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I keep seeing all these cool new frameworks for web dev, but am very confused, because 95% of the info I read is all just hype, how do they work?

Is it as simple as providing a link in your html to a server that hosts the framework? Or do you have to download the framework, and install it on your own server?

Do web frameworks work with Winhost.com (windows-based hosting with php), or the many other windows-based hosting providers? Sorry if this is a stupid question, but the pages I have visited are very confusing!

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The major frameworks have Installation Guides which tell you how to install them. – Gordon Nov 22 '10 at 8:42
:O I just found one! I found Zend, they seem to explain things pretty well – anon271334 Nov 22 '10 at 8:48

Most of the frameworks would require you to download them and re upload them to your hosting.

Since having some crazy requirements would hit the popularity of such framework, most of the populars one tends to have as less as possible requirements. I.e. you don't need to have specific PHP extensions or PHP settings, so it would be possible to use them on any hosting(PHP5 hosting, zf, symphony and other don't play well with PHP4).

In term of what a framework brings you, you can see a framework as a big code base the you can use to make your development faster. You don't have to reinvent the wheel. Plus a framework would force you to code more cleanly.

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Ohh ok, so I kinda just upload the framework to my root directory or something and it'll just work like that? – anon271334 Nov 22 '10 at 8:39
php4 is dead. not worth mentioning it. otherwise nice answer – Gordon Nov 22 '10 at 8:40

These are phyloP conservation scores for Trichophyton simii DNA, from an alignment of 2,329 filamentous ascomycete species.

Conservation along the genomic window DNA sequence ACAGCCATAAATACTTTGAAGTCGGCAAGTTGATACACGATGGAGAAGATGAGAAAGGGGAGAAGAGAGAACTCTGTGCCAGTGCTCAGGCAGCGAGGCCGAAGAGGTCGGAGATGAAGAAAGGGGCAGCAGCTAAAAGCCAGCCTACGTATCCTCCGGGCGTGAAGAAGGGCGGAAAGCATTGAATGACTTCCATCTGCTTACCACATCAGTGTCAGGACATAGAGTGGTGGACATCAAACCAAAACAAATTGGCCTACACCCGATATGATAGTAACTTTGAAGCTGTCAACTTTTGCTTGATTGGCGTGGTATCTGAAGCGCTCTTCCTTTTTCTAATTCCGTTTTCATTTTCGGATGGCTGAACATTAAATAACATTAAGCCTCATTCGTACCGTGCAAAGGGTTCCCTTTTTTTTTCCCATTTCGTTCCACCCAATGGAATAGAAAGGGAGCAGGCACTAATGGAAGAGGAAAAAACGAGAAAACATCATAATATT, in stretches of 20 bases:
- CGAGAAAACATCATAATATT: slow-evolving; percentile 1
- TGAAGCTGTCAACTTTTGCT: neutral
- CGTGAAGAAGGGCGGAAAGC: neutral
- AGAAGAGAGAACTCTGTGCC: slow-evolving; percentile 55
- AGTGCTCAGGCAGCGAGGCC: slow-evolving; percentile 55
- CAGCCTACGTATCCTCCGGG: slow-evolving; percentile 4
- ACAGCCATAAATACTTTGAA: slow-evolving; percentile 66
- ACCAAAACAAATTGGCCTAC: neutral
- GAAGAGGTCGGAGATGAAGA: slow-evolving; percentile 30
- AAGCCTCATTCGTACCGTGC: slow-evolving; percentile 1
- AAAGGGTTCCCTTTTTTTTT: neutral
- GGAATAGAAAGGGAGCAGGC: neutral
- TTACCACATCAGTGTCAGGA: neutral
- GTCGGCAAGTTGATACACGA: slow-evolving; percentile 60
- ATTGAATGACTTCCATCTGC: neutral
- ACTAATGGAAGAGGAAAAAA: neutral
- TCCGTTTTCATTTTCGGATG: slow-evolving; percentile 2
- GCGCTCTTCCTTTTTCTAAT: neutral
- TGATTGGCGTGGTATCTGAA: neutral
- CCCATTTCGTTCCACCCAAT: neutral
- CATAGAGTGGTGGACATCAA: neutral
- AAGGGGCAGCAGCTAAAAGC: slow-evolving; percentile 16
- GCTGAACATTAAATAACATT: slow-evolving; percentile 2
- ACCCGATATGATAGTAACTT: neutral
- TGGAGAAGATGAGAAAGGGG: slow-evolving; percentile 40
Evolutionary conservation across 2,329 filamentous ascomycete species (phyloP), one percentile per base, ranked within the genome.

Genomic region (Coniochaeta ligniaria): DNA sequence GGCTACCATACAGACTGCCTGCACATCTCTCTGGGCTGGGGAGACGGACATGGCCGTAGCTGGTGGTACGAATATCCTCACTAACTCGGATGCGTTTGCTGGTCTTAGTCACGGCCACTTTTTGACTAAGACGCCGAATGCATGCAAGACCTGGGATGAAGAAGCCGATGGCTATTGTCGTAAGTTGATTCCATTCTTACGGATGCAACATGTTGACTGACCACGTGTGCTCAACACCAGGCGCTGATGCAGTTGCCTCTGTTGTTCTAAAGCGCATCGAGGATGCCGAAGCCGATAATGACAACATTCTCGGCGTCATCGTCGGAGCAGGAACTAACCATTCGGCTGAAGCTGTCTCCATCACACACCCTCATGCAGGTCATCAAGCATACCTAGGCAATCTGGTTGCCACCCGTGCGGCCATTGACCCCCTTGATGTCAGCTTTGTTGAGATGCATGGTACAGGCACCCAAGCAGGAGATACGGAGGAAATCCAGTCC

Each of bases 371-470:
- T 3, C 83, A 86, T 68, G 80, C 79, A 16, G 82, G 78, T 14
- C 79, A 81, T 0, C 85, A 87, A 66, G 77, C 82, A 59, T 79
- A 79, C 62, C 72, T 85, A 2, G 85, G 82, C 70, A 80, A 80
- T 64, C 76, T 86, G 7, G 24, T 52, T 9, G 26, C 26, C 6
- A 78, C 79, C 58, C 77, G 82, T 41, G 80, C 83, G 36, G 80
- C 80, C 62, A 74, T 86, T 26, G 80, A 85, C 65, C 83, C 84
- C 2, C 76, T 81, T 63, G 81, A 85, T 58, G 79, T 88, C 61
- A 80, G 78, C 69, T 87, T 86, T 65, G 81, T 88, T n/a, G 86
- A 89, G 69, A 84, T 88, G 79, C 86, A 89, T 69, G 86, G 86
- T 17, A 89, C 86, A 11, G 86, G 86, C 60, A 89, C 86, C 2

@Lucifer: yes that's basically it. Just make sure to have a proper directory structure. – RageZ Nov 22 '10 at 8:41
@Gordon: I wish it was dead were I work .... you don't know how much dirty crazy code I am seeing everyday. – RageZ Nov 22 '10 at 8:42
Kinda like how I use jQuery, I gotta put the file on there :) – anon271334 Nov 22 '10 at 8:42

Generally speaking and in a nutshell, they allow you to generate HTML (with code) instead of providing static pages to the users. This also means you get to code less and don't repeat yourself.

PHP and Ruby on Rails are examples of web frameworks. You have to get them installed on a server.

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Thanks heaps Camilo :) – anon271334 Nov 22 '10 at 8:43
One thing that you'll probably also like is this, a CSS preprocessor: lesscss.org – Camilo Martin Nov 22 '10 at 8:51
PHP is not a web framework, it's a server side language. CakePHP is a web framework. – the_drow Nov 22 '10 at 8:54
I consider PHP a framework since it provides a set of functions and abstractions (besides from a language), much like .NET framework. – Camilo Martin Nov 22 '10 at 9:17
@ Camilo Martin I considere oranges apples the same because they both are fruits. – Iznogood Nov 22 '10 at 15:30

Here's how it works.

Static HTML page is the oldest type of webpage. You write some HTML code, and when the server receive request from browser it parses the URL and determine which HTML file corresponds to the URL.

Dynamic page, is similar to static HTML page; but instead of writing HTML code, you write PHP/ASP/Python/CGI/etc code that writes HTML code.

As it happens, a lot of dynamic websites shares a large chunk of similar PHP/ASP/Python/CGI/etc code. A web framework is a set of pre-written code someone else have written; so instead of you writing the code, you offload half of the code-writing to the web framework's authors.

Different framework have different requirements. The simplest are just several simple PHP pages you can include() into your own codes (i.e. installing is a matter of copying the PHP pages into the same directory as your own code). The more complex one might reverse the role, they take control how the page is processed (i.e. installation is more involved, they might need to tweak the server's configurations).

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